necromancer. So, as the tale is told, Gerbert, being very anxious to inquire into the future, but at the same time determined not to be cheated, by what Macbeth terms the juggling fiends, long considered how he could effect his purpose.
At last he hit upon a plan, which he put into execution by making, under certain favourable planetary conjunctions, a brazen head, and endowing it with speech. But still dreading diabolical deception, he gave the head power to utter only two
words—plain 'yes' and 'no.' Now, there were two all-important questions, to which Gerbert anxiously desired responses. The first, prompted by ambition, regarded his advancement to the papal chair: the second referred to the length of his life,—for Gerbert, in his pursuit of
magical knowledge, had entered into certain engagements with a certain party who shall be nameless: which rendered it very desirable that his life should reach to the longest possible span, the reversion, so to speak, being a very uncomfortable prospect.
Accordingly Gerbert asked the head, 'Shall I become Pope? 'The head replied, 'Yes!' The next question was, 'Shall I die before I chant mass in Jerusalem?' The answer was, `No!' Of course, Gerbert had previously determined, that if the answer
should be in the negative, he would take good care never to go to Jerusalem. But the certain party, previously hinted at, is not so easily cheated. Gerbert became Pope Sylvester, and one day while chanting mass in a church at Rome found himself suddenly very ill. On making
inquiry, he learned that the church he was then in was named Jerusalem. At once, knowing his fate, he made preparations for his approaching end, which took place in a very short time.
Malispini relates in his Florentine history that the Emperor Frederick II had been warned, by a soothsayer, that he would die a violent death in Firenze (Florence). So Frederick avoided Firenze, and, that there might be no mistake about the
matter, he shunned the town of Faenza also. But he thought there was no danger in visiting Firenzuolo, in the Appenines. There he was treacherously murdered in 1250, by his illegitimate son Manfred. Thus, says Malispini, he was unable to prevent the fulfilment of the prophecy.
The old English chroniclers tell a somewhat similar story of an Earl of Pembroke, who, being informed that he would be slain at Warwick, solicited and obtained the governorship of Berwick-upon-Tweed; to the end that he might not have an
opportunity of even approaching the fatal district of Warwickshire. But a short time afterwards, the Earl being killed in repelling an invasion of the Scots, it was discovered that Barwick, as it was then pronounced, was the place meant by the quibbling prophet.
The period of the death of Henry IV was one of great political excitement, and consequently highly favourable to the propagation of prophecies of all kinds. The deposition of Richard and usurpation of Henry were said to have been foretold, many
centuries previous, by the enchanter Merlin; and both parties, during the desolating civil wars that ensued, invented prophecies whenever it suited their purpose. Two prophecies of the ambiguous kind, 'equivocations of the fiend that lies like truth,' are recorded by the
historians of the wars of the roses, and noticed by Shakspeare.
William de la Pole, first Duke of Suffolk, had been warned by a wizard, to beware of water and avoid the tower. So when his fall came, and he was ordered to leave England in three days, he made all haste from
London, on his way to France, naturally supposing that the Tower of London, to which traitors were conveyed by water, was the place of danger indicated. On his passage across the Channel, however, he was captured by a ship named Nicholas of the Tower, commanded by a man surnamed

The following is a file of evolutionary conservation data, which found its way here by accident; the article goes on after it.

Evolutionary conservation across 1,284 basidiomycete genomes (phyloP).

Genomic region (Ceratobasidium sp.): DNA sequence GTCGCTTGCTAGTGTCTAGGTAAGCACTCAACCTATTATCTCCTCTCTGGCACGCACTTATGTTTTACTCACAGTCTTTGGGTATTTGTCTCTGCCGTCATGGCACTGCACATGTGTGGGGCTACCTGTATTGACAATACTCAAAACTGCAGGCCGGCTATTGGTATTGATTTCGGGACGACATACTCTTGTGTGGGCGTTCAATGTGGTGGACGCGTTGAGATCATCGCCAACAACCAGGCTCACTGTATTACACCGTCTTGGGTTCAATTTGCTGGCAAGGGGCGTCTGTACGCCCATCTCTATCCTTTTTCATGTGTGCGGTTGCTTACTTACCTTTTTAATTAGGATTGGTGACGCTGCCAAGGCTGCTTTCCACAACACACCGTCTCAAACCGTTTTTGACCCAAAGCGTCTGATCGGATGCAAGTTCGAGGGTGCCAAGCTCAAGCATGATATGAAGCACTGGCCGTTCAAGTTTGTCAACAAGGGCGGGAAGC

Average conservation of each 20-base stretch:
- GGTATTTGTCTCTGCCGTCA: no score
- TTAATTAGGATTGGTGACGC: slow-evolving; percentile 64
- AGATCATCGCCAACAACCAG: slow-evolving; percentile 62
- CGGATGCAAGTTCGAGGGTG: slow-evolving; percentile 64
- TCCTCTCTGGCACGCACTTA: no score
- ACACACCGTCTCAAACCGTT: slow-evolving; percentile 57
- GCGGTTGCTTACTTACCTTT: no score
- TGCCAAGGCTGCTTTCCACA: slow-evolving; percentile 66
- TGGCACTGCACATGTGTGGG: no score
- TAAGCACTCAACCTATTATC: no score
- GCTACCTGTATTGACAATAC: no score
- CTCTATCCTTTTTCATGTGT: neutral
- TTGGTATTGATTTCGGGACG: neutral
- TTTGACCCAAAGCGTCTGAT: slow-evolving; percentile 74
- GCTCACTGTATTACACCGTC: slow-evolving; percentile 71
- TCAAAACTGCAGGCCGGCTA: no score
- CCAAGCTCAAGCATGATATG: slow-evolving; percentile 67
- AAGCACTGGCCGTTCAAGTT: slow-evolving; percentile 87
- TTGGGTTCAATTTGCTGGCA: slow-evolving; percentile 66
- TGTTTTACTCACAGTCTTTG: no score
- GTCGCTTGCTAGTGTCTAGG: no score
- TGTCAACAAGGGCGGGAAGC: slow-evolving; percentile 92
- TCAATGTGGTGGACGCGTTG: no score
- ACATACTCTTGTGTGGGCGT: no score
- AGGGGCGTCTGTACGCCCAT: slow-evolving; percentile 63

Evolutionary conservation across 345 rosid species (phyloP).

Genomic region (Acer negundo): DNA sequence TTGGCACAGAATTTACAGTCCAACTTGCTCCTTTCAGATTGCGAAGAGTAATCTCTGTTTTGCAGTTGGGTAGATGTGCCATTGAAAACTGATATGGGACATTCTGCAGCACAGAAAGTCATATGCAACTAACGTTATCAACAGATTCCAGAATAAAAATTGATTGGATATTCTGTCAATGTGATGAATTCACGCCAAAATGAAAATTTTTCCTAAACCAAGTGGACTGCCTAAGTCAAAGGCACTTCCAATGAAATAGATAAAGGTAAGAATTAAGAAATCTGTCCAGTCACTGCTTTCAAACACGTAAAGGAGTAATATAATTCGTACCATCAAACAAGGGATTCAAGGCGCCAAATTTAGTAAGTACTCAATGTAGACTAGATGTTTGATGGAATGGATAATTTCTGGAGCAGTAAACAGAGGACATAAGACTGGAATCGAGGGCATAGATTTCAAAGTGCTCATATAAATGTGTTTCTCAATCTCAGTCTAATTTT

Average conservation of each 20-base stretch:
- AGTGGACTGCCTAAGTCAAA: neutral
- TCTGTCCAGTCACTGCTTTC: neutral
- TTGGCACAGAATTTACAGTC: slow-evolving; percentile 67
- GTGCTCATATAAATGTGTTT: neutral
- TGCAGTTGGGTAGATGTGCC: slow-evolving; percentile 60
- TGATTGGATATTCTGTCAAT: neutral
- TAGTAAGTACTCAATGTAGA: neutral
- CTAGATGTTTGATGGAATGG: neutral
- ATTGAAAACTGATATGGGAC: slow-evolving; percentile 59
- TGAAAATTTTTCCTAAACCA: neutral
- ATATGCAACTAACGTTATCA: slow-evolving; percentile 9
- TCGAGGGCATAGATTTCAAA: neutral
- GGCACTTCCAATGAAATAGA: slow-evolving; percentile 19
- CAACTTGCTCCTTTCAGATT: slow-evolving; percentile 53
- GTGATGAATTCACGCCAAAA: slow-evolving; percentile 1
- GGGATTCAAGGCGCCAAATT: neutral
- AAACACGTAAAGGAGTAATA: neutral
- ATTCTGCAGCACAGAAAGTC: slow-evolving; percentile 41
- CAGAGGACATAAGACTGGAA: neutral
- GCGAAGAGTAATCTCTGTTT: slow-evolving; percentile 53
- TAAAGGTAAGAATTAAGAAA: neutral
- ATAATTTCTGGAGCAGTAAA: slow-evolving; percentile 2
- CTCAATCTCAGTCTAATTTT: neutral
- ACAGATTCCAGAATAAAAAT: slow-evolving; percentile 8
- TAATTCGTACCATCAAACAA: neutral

Suffolk, asking this captain to be held to ransom, says:
'Look on my George, I am a gentleman;
Rate me at what thou wilt, thou shalt be paid.'
'And so am I: my name is Walter Whitmore-
How now? why start'st thou? What, doth death affright?'
'Thy name affrights me, in whose sound is death;
A cunning man did calculate my birth,
And told me that by water I should die;
Yet let not this make thee be bloody-minded,
Thy name is Gualtier being rightly sounded.'
Of course, the prophecy was fulfilled by Whitmore beheading the Duke.
The other instance refers to Edmund Beaufort, Duke of Somerset, who is said to have consulted Margery Jourdemayne, the celebrated witch of Eye, with respect to his conduct and fate during the impending conflicts. She
told him that he would be defeated and slain at a castle: but as long as he arrayed his forces and fought in the open field, he would be victorious and safe from harm. Shakspeare represents her familiar spirit saying:
'Let him shun castles.
Safer shall he be on the sandy plain
Than where castles mounted stand.'
After the first battle of St. Albans, when the trembling monks crept from their cells to succour the wounded and inter the slain, they found the dead body of Somerset lying at the threshold of a mean alehouse, the sign of which was a castle. And
'Underneath an alehouse' paltry sign,
The Castle, in St. Albans, Somerset
Hath made the wizard famous in his death.'
Cardinal Wolsey, it is said, had been warned to beware of Kingston. And supposing that the town of Kingston was indicated by the person who gave the warning,
the cardinal took care never to pass through that town: preferring to go many miles about, though it lay in the direct road between his palaces of Esher and Hampton Court. But after his fall, when arrested by Sir William Kingston, and taken to the Abbey of Leicester, he said,
'Father Abbot, I am come to leave my bones among you,' for he knew that his end was at hand.
SIR ISAAC NEWTON
It was an equally just and generous thing of Pope to say of Newton, that his life and manners would make as great a discovery of virtue and goodness and rectitude of heart, as his works have done of penetration and the utmost stretch of human